Hillary Clinton – wife of former US president Bill Clinton – announced earlier in April that she would be competing in the 2016 race for the White House. And up until a couple of days ago, most political pundits could have pictured her as the first female president of the country.
But a lot has changed since news of the Clinton Foundation receiving millions of dollars from certain people and companies, surfaced in the media. Most of the news agencies have also suggested that the donors were favoured in some way or the other by Clinton.
Take, for example, the case of the company Uranium One. It is one of the world's largest uranium producers – with a portfolio of assets located in Kazakhstan, the United States, Australia and Tanzania – of which Russia's Rosatom State Atomic Energy Corporation, owns 100% of outstanding common shares (through its affiliates).
And according to the New York Times, Russians gradually assumed control of Uranium One in three separate transactions from 2009 to 2013, while Canadian records show a flow of cash made its way to the Clinton Foundation.
After the takeover, Russians control one-fifth of all uranium production capacity in the United States. And since any acquisition of uranium assets needs to be approved by a committee of representatives from a number of US agencies, the state department then had given its consent to the deal, which was headed by Hillary Clinton.
Clinton Foundation received millions of dollars from Uranium One
According to Fox News, the Clinton Foundation reportedly received millions of dollars from the head of a uranium company -- and a firm promoting its stock – as Russians sought approval for a takeover of the company.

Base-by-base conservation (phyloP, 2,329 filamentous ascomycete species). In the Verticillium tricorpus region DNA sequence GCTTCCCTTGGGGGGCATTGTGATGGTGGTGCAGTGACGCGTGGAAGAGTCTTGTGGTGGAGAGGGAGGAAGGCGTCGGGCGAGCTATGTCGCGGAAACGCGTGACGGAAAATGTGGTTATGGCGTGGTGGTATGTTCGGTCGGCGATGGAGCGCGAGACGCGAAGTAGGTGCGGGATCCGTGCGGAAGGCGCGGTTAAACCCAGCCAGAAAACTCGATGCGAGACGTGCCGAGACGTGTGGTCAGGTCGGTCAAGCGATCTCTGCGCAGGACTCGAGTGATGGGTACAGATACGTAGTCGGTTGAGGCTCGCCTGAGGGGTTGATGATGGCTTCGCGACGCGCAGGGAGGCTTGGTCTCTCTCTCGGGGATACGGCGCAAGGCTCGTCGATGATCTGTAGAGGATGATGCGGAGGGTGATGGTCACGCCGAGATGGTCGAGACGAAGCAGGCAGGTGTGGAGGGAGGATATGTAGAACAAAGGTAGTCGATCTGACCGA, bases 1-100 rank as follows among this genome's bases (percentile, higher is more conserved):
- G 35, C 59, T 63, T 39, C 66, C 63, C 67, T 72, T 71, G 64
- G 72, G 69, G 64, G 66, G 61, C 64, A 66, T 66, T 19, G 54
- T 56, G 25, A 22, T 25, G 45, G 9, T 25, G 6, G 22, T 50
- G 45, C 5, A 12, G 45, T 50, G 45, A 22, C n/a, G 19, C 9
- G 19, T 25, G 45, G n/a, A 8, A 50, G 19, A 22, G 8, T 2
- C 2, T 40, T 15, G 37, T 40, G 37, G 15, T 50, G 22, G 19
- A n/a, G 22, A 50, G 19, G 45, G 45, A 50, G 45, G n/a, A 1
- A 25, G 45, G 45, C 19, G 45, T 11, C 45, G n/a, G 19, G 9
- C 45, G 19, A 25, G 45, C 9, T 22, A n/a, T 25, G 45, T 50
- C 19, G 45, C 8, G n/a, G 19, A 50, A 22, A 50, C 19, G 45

At the time Bill Clinton had received $500,000 (£330,000) for a speech he delivered in Moscow from a Russian investment bank that was promoting stocks of Uranium One.
Moreover, when the deal was being considered Rosatom and the US government had promised to ease concerns about ceding control of Uranium One's assets to the Russians. But records show that those promises have been repeatedly broken.
Now, whether the donations were in return of favours granted, is not known, but the Clinton Foundation managed to accumulate $250m in assets.
Donations or bribe?
Soon after media reports accused the former secretary of state of supporting the interest of donors, the presidential campaign spokesperson released a statement saying: "[No one] has ever produced a shred of evidence supporting the theory that Hillary Clinton ever took action as secretary of state to support the interests of donors to the Clinton Foundation. To suggest the state department, under then-Secretary Clinton, exerted undue influence in the US government's review of the sale of Uranium One is utterly baseless."
He had also emphasised that apart from US agencies, the Canadian government had also signed on the deal.
Foreign donations not acceptable in US political campaigns
According to the country's laws, foreign donations cannot be used in political campaigns. However, foreigners are allowed to make donations to foundations in the US. And ahead of the announcement of her candidacy for the US presidential elections, the Clinton Foundation had claimed that it had limited donations from foreign governments and was accepting funds only for its health care segment.
With the Democrat candidate facing a storm ahead of her presidency campaign and accusations being made on the lines "You can pay Bill to get to Hillary", it remains to be seen, whether the former first lady would manage to quell tempers and calm the rough seas in time for the elections.